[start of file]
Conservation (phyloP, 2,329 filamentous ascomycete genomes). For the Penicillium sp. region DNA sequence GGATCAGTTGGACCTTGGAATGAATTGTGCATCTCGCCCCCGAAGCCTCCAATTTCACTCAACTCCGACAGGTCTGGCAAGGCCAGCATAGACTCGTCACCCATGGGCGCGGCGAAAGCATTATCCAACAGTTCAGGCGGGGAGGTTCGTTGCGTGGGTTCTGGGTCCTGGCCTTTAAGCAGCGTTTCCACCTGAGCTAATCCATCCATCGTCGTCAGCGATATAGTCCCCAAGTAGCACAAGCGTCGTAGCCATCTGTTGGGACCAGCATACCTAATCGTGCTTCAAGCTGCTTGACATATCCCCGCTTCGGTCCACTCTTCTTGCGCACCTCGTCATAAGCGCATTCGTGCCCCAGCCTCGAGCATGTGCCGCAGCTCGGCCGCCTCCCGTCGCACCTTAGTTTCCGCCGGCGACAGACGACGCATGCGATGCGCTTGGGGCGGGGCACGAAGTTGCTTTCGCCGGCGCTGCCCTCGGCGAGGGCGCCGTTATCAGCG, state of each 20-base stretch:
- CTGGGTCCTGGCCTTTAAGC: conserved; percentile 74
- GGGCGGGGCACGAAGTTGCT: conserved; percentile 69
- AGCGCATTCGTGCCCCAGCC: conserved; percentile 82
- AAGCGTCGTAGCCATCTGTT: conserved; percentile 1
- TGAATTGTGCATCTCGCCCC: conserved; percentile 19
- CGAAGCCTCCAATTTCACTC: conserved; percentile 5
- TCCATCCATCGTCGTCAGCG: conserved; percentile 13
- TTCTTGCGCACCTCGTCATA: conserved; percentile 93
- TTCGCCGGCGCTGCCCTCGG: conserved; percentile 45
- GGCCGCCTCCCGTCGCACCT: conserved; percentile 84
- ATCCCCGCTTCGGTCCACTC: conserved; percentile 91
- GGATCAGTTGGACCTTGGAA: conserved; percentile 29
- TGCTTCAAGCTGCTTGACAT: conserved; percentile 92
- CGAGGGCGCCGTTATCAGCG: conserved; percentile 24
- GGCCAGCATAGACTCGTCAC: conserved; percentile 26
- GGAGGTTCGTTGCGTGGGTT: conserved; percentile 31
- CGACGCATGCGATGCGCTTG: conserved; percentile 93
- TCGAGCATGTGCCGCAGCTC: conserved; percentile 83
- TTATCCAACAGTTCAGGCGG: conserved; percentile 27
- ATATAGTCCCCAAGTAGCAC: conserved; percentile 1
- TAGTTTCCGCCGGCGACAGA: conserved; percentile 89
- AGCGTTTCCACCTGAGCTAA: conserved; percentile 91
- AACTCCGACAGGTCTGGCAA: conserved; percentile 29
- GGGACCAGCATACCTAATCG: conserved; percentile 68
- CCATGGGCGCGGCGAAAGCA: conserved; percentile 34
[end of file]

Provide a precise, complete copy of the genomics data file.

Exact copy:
Conservation (phyloP, 2,329 filamentous ascomycete genomes). For the Penicillium sp. region DNA sequence GGATCAGTTGGACCTTGGAATGAATTGTGCATCTCGCCCCCGAAGCCTCCAATTTCACTCAACTCCGACAGGTCTGGCAAGGCCAGCATAGACTCGTCACCCATGGGCGCGGCGAAAGCATTATCCAACAGTTCAGGCGGGGAGGTTCGTTGCGTGGGTTCTGGGTCCTGGCCTTTAAGCAGCGTTTCCACCTGAGCTAATCCATCCATCGTCGTCAGCGATATAGTCCCCAAGTAGCACAAGCGTCGTAGCCATCTGTTGGGACCAGCATACCTAATCGTGCTTCAAGCTGCTTGACATATCCCCGCTTCGGTCCACTCTTCTTGCGCACCTCGTCATAAGCGCATTCGTGCCCCAGCCTCGAGCATGTGCCGCAGCTCGGCCGCCTCCCGTCGCACCTTAGTTTCCGCCGGCGACAGACGACGCATGCGATGCGCTTGGGGCGGGGCACGAAGTTGCTTTCGCCGGCGCTGCCCTCGGCGAGGGCGCCGTTATCAGCG, state of each 20-base stretch:
- CTGGGTCCTGGCCTTTAAGC: conserved; percentile 74
- GGGCGGGGCACGAAGTTGCT: conserved; percentile 69
- AGCGCATTCGTGCCCCAGCC: conserved; percentile 82
- AAGCGTCGTAGCCATCTGTT: conserved; percentile 1
- TGAATTGTGCATCTCGCCCC: conserved; percentile 19
- CGAAGCCTCCAATTTCACTC: conserved; percentile 5
- TCCATCCATCGTCGTCAGCG: conserved; percentile 13
- TTCTTGCGCACCTCGTCATA: conserved; percentile 93
- TTCGCCGGCGCTGCCCTCGG: conserved; percentile 45
- GGCCGCCTCCCGTCGCACCT: conserved; percentile 84
- ATCCCCGCTTCGGTCCACTC: conserved; percentile 91
- GGATCAGTTGGACCTTGGAA: conserved; percentile 29
- TGCTTCAAGCTGCTTGACAT: conserved; percentile 92
- CGAGGGCGCCGTTATCAGCG: conserved; percentile 24
- GGCCAGCATAGACTCGTCAC: conserved; percentile 26
- GGAGGTTCGTTGCGTGGGTT: conserved; percentile 31
- CGACGCATGCGATGCGCTTG: conserved; percentile 93
- TCGAGCATGTGCCGCAGCTC: conserved; percentile 83
- TTATCCAACAGTTCAGGCGG: conserved; percentile 27
- ATATAGTCCCCAAGTAGCAC: conserved; percentile 1
- TAGTTTCCGCCGGCGACAGA: conserved; percentile 89
- AGCGTTTCCACCTGAGCTAA: conserved; percentile 91
- AACTCCGACAGGTCTGGCAA: conserved; percentile 29
- GGGACCAGCATACCTAATCG: conserved; percentile 68
- CCATGGGCGCGGCGAAAGCA: conserved; percentile 34